US STRATEGY – Macro Headwinds

While volume was up 14% day-over-day, the absolute level remains very low as the stocks sold off on Tuesday.  Globally the MACRO environment continues to be challenging as the RECOVERY theme is losing traction.  The dollar was stronger yesterday after Germany's business climate index unexpectedly fell in February for the first time in 11 months and confidence and spending data out of Italy and France also suggest that a regional recovery is uncertain. 

 

Domestically, the market weakness was made worse as February consumer confidence plunged 10.5 points to 46. Following a disappointing University of Michigan confidence reading on February 12th, the Conference Board’s confidence index declined from a revised 56.5 in January to 46.0 in February, the lowest reading in 10 months.  According to the median of 68 estimates in a Bloomberg survey, Economists forecasted that the confidence index would decline to 55.0 from a previously reported 55.9 January number.  Expectations fell to a seven-month low, while the current conditions index hit its lowest level since early 1983.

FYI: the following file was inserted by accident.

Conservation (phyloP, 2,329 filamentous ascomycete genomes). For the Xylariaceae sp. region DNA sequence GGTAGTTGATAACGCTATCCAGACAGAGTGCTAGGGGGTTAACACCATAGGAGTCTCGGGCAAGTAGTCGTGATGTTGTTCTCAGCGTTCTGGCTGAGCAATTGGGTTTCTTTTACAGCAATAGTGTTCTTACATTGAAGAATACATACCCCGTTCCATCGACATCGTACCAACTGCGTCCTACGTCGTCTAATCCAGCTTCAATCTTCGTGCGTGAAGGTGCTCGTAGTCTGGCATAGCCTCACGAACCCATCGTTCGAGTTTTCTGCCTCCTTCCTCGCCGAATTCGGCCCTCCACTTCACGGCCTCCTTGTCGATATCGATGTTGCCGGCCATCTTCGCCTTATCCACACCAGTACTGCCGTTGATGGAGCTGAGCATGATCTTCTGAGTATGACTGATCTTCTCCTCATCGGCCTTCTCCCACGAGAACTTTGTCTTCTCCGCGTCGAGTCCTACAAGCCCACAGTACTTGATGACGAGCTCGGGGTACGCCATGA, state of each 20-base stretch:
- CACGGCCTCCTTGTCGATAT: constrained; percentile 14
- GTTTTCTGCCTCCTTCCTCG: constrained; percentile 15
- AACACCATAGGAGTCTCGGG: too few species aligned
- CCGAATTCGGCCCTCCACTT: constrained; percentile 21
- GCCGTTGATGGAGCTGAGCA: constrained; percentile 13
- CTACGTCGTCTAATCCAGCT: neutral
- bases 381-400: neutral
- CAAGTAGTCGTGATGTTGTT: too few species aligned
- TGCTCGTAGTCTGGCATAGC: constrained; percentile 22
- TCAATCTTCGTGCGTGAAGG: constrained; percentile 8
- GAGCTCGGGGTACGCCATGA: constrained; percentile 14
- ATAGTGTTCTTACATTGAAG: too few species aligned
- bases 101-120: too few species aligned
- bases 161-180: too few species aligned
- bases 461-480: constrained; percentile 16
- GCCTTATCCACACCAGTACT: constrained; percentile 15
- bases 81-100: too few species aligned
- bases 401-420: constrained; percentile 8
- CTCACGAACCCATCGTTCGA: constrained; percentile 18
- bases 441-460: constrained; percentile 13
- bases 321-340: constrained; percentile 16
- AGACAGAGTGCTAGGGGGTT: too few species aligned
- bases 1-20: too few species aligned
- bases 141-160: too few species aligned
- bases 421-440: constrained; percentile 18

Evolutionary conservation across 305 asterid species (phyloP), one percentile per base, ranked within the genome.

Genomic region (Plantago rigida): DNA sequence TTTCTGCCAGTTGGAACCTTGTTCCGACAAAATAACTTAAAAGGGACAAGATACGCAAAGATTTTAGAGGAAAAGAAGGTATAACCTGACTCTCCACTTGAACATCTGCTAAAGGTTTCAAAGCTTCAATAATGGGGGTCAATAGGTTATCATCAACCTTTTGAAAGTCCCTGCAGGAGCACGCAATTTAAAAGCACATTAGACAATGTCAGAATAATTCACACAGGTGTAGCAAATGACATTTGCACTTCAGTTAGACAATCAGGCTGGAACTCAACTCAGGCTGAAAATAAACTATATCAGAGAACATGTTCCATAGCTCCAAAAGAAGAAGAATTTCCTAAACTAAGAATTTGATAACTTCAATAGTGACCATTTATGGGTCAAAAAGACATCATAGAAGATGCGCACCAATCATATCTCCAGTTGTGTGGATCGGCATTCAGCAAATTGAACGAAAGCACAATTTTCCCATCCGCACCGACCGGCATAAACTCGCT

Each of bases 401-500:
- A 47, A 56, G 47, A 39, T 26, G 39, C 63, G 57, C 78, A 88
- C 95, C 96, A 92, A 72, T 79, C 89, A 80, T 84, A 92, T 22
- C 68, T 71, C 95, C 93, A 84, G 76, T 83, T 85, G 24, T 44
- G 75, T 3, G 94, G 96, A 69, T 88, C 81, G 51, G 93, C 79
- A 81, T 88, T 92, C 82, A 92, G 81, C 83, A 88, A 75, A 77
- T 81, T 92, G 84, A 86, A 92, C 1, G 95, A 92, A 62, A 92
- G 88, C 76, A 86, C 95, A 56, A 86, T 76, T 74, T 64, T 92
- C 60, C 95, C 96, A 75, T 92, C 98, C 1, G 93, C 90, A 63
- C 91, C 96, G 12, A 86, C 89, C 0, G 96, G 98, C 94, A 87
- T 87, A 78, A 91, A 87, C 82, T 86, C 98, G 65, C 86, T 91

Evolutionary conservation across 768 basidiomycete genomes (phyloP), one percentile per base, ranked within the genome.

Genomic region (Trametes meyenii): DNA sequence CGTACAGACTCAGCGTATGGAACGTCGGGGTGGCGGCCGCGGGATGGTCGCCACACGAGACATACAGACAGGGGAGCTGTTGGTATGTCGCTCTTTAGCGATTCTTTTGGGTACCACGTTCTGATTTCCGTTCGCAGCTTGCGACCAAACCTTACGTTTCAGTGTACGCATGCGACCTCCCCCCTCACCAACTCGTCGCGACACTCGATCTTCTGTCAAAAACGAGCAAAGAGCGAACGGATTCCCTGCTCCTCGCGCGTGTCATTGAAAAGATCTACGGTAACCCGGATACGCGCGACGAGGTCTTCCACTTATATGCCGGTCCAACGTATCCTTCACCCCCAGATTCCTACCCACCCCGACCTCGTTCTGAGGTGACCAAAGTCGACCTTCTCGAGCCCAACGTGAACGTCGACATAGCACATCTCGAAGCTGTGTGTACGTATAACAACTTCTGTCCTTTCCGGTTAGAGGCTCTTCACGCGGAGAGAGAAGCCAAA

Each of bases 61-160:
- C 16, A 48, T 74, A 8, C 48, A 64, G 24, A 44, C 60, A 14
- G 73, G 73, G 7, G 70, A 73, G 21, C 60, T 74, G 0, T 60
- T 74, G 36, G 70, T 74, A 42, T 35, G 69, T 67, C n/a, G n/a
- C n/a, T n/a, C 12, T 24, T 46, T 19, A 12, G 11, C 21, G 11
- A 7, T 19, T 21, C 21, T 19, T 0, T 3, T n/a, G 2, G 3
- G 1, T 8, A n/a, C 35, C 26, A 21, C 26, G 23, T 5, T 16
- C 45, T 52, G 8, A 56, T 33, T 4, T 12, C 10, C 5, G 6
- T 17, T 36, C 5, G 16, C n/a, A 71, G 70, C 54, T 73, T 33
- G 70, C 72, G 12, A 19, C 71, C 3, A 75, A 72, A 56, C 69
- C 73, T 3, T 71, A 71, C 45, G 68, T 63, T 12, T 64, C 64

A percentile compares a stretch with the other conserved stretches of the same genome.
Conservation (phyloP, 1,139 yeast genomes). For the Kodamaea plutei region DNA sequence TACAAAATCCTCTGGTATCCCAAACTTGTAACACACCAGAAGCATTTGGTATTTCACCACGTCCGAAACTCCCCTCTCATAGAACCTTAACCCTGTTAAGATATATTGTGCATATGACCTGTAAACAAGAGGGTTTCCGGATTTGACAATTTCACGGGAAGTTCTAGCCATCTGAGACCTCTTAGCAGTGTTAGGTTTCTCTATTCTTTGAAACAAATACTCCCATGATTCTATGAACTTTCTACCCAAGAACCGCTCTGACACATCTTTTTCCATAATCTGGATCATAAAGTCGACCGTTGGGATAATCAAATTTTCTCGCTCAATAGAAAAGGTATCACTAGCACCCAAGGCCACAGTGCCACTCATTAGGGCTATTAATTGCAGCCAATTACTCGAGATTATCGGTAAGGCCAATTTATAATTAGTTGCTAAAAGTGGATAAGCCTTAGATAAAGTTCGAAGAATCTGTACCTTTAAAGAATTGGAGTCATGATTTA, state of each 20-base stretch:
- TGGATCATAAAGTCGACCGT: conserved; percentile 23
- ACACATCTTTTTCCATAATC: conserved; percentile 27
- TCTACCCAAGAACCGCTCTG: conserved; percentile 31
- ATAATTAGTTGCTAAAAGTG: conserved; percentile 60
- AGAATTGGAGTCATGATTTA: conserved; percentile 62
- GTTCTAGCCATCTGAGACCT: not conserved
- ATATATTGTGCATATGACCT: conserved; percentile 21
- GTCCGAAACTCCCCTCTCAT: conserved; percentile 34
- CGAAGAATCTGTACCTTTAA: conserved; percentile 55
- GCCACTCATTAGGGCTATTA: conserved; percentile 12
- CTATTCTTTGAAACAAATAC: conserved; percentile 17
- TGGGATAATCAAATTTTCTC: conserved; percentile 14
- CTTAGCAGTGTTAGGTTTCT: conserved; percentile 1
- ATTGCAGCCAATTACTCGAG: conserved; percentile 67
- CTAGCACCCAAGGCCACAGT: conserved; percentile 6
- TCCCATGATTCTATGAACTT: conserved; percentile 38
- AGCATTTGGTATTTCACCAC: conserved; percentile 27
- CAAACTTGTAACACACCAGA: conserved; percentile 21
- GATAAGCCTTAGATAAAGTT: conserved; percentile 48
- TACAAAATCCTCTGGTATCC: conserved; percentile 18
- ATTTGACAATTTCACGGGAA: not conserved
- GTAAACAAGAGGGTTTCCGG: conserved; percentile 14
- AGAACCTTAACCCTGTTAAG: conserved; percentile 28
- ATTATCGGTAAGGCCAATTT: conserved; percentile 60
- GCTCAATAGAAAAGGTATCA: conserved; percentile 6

Ironically, with consumer sentiment the primary impetus for yesterday’s 1.2% decline in the S&P 500, Consumer Staples and Discretionary were the two best performing sectors in the market yesterday.  With Utilities rounding out the top three, the SAFETY trade was in full force yesterday.  Not surprisingly, the VIX rallied 7% yesterday.  The Hedgeye Risk Management models have the following levels for VIX – buy Trade (18.57) and Sell Trade (22.64). 

 

Within Consumer Discretionary (XLY), Retail held up better than the S&P 500.  The outperformance was on the back of HD and M, which reported better than expected trends for 4Q09.  On the downside, TGT finished off its lows, but was still weaker on the day following its Q4 results and less than robust outlook.

 

After being the best performing sector on Monday, the Financials (XLF) was the worst performing on Tuesday.  The decline in the XLF is centered on the decline in the banking stock with the BKX down 2.3%; large-cap regional’s were among the worst performers in the group.